Gambling Addiction – Help & Support

Recreational Gambling Versus Problem Gambling

Most people who gamble occasionally do so for entertainment. They know that they are likely to lose and if they win it is luck. They understand that gambling is a game of chance.

Problem gamblers believe that they can forecast the outcome of a game. They think they can govern chance: if something has not happened for a long time it will eventually happen. They believe that a big win will solve all their problems and that they deserve to win.

Problem gamblers spend more than they can afford to lose. It is no longer entertainment and it replaces all other interests in life. Betting has become a compulsion and the gambler is preoccupied with their next bet, thinking of ways to get money with which to gamble. There are family problems due to arguments, lies and the gambler’s denial. It’s common to become depressed and experience feelings of shame and guilt. The gambler feels isolated and hopeless.

“The average gambler is often young, fit, active, positive person who has this terrible problem that can be very hard for others to detect.” Chris Burn, Gambling Therapist, Castle Craig.

Reasons for Someone to Start Gambling

  • An escape from pressure, stress, or boredom;
  • A relief from sadness, loneliness or emptiness;
  • An escape from abusive relationships;
  • Substituting another addiction: cross-addiction.

Phases of Problem Gambling

  • The winning phase
  • The losing phase
  • Desperation
  • Hopelessness

Problem Gamblers do the Following:

  • Spend unlimited time and money on gambling;
  • Experience financial problems;
  • Chase their losses (after losing money the gambler will return another day to get even);
  • Take out frequent loans;
  • Be preoccupied with gambling;
  • Believe that a win must be about to happen;
  • Ask for money from family and friends or steal to fund their habit;
  • Pawn belongings to raise funds;
  • Lie to friends and family about the extent of their losses;
  • Experience mood swings, depression, hopelessness;
  • Constantly think about the next bet;
  • Become restless or irritable when attempting to cut down or stop gambling;
  • Deny the extent of the problem;
  • Have had repeated unsuccessful efforts to control, cut back or stop gambling.

Consequences of Problem Gambling

In 2015 the Gambling Commission found that more than 2 million people in the the UK are addicted to gambling or at risk of developing a problem. Gambling, especially online gambling, is one of the fastest growing addictions in the world today.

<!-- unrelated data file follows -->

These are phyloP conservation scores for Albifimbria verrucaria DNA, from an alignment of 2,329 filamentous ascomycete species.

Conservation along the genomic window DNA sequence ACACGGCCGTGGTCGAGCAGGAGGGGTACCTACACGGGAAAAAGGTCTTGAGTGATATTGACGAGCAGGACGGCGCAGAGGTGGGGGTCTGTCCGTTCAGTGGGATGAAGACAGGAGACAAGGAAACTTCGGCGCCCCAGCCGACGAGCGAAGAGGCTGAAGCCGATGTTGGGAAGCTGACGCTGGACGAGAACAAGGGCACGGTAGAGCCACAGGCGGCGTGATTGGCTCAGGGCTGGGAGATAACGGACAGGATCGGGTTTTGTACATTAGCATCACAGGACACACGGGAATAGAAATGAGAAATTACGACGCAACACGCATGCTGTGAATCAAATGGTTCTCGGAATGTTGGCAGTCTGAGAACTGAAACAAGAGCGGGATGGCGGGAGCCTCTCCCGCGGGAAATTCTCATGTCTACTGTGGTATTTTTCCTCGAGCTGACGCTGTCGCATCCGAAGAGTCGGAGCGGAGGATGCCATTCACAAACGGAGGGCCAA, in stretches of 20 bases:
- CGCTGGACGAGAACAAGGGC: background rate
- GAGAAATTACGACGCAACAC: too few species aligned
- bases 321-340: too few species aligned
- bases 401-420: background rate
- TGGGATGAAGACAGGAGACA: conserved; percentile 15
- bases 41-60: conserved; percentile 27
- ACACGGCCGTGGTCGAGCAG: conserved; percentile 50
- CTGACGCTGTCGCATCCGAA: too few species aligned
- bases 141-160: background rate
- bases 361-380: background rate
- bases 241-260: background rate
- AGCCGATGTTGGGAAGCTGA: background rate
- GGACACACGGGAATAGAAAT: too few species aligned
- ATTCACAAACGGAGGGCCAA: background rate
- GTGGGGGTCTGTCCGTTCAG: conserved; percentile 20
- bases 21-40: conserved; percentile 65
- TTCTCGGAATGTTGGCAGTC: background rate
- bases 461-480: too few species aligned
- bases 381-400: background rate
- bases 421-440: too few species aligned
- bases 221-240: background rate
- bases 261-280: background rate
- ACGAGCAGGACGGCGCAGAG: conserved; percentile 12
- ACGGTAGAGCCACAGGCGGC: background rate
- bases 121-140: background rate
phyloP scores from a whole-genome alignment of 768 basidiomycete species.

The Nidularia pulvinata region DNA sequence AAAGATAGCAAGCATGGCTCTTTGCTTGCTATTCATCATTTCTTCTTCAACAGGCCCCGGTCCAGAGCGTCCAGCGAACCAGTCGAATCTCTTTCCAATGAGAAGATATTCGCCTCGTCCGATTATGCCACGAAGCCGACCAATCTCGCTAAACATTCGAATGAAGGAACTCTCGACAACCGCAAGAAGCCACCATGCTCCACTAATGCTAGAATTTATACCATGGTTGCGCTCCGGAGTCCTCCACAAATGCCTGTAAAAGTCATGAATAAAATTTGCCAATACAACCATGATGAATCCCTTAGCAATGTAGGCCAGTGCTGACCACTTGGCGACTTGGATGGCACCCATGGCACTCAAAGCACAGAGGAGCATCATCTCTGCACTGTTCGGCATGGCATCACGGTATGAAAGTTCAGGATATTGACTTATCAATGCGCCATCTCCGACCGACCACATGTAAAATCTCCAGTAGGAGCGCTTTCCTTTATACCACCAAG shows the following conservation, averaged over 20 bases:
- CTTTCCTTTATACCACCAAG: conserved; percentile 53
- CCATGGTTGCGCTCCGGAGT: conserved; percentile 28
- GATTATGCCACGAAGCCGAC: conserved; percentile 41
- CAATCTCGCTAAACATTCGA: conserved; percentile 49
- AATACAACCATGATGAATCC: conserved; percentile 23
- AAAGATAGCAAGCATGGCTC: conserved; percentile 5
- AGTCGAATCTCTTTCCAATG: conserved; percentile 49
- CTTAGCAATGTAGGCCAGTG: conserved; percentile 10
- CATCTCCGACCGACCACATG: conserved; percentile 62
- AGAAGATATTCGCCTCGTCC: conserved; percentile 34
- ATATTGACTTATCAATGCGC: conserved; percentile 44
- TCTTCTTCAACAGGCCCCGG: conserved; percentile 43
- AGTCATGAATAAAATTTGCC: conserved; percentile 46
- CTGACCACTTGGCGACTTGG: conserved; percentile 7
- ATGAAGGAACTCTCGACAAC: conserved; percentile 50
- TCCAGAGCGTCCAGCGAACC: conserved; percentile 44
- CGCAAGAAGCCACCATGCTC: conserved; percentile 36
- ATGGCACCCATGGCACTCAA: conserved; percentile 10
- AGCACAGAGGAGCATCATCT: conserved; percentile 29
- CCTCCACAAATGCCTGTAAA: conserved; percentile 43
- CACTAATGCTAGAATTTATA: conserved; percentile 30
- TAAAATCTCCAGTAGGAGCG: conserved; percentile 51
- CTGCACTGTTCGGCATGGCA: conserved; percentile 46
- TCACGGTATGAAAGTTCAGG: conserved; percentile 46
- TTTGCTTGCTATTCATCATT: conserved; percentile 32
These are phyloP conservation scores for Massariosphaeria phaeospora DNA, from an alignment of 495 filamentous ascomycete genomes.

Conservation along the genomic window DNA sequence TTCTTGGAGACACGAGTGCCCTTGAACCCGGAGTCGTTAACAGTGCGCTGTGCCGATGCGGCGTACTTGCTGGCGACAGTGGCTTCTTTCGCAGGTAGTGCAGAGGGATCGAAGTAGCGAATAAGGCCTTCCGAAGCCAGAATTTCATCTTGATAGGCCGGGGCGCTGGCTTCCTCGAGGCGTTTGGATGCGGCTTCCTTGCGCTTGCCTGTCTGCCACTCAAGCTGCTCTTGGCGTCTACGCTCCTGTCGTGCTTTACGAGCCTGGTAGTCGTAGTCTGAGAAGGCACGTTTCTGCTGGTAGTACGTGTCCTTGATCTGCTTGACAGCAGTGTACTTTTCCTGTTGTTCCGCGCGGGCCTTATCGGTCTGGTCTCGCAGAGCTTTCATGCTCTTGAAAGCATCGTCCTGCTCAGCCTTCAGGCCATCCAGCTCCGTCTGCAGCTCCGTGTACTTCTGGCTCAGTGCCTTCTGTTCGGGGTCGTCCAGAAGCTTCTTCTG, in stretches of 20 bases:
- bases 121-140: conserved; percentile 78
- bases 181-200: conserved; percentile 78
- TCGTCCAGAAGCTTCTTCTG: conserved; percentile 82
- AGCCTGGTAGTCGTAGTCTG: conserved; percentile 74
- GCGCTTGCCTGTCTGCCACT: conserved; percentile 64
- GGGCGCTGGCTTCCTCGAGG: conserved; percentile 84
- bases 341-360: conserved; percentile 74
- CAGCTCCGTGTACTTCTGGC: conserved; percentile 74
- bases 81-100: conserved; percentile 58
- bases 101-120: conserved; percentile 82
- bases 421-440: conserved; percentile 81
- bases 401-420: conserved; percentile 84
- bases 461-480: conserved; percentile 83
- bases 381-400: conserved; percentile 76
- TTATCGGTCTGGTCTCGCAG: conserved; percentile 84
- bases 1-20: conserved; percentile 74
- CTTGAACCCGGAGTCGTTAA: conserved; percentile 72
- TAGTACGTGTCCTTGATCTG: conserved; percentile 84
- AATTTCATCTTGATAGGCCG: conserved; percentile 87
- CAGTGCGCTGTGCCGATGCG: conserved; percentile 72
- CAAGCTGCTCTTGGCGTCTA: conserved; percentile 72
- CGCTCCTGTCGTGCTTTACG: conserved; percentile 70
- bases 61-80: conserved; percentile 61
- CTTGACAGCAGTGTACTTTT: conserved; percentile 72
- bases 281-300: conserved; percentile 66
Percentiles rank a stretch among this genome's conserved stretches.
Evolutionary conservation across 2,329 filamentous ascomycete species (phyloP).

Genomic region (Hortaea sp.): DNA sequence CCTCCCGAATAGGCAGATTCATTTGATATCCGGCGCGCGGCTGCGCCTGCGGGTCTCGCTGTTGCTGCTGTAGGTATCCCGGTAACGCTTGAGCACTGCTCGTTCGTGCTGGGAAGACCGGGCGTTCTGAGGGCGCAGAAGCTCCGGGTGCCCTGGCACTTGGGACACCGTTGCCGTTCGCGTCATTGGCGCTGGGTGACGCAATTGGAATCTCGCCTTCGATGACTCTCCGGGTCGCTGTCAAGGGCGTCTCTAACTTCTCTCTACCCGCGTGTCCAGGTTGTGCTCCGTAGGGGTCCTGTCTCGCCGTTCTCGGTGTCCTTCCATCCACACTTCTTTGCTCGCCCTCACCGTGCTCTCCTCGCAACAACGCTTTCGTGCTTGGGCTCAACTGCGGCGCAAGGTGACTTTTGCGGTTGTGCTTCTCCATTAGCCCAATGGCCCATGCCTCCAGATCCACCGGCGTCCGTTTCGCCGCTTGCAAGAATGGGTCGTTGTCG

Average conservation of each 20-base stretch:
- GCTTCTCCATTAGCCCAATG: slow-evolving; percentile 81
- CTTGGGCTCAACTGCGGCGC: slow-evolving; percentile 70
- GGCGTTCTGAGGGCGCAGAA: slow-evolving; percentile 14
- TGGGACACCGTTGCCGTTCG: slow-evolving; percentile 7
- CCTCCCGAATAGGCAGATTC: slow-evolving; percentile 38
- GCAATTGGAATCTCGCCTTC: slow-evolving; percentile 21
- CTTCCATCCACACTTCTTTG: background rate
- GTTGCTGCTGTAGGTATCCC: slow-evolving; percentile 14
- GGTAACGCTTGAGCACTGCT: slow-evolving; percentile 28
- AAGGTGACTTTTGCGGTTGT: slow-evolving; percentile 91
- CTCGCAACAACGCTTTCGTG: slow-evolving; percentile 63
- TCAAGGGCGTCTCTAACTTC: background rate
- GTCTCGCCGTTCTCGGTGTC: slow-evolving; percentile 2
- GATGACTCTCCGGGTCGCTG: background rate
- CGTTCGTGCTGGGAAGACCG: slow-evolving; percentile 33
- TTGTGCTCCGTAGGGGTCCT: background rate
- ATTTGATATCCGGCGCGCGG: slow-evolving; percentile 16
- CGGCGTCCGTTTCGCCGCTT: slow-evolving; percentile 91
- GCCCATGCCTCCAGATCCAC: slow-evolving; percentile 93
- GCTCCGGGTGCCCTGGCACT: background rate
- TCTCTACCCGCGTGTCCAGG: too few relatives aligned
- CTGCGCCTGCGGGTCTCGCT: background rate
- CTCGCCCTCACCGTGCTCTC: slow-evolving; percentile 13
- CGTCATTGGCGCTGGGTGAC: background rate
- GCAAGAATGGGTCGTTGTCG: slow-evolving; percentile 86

As gambling addiction progresses, a person’s life becomes focused on the next gambling “fix” and this can lead to desperation, depression and feelings of shame and fear. Unfortunately many gamblers do not seek help until the problem is severe and they are facing financial ruin.

Very often another addiction such as alcohol dependence may co-exist along with gambling and it is essential that these other addictions are also treated.

“I went to a Gamblers Anonymous meeting and it was really astonishing how many people there had been involved in suicide attempts and had ruined their lives through gambling in a relatively short period of time.” Chris Burn, Gambling Therapist, Castle Craig.

Cross Addiction

Those who have been in recovery from addictions to alcohol or drugs are at risk of cross-addiction. This is when one addiction is swapped for another e.g. gambling. Research suggests that the reward pathways and dopamine receptors of the brain of a recovering alcoholic might be stimulated in the same way by the thrill and rush of gambling.

Are you a Problem Gambler? Questionnaire

The American Psychiatric Association’s Manual for Diagnostic and Statistics about Mental Disorders (DSM) provides this questionnaire to identify the problem gambling.

  1. Do you find that you are preoccupied with gambling (for example, constantly thinking about past gambling experiences, planning the next gambling opportunity, or scheming of ways to get money with which to gamble)?

  2. Do you need to gamble with increasing amounts of money in order to achieve the desired excitement?

  3. Have you already made repeated unsuccessful efforts to control, cut back or stop gambling?

  4. Do you feel restless or irritable when attempting to cut down or stop gambling?

  5. Do you gamble in order to escape from problems or to relieve unpleasant moods (eg feelings of helplessness, guilt, anxiety or depression)?

  6. After losing money gambling, do you often return to try and ‘break even’ and recoup your losses (‘chase your losses’)?

  7. Have you lied to family members, therapists, or others to conceal the extent of your involvement in gambling?

  8. Have you committed illegal acts such as forgery, fraud, theft, or embezzlement to finance gambling?

  9. Have you jeopardised or lost any significant relationships, jobs or educational opportunities because of gambling?

  10. Have you had to manipulate others to provide you with money to relieve desperate financial situations cause by gambling (‘bailout’)?

Treatment for Gambling Addiciton

At Castle Craig we treat gambling with a 12 Step approach, we deal with the denial and the consequences of gambling. We also use Cognitive Behavioural Therapy (CBT) to emphasise positive, practical steps that the patient can take to change their lifestyle. Read more about our gambling addiction treatment programme.

Get Help Now

If you recognise any of these symptoms and would like to change your behaviour, don’t wait until it is too late. Find out more about our gambling treatment programme or call us now.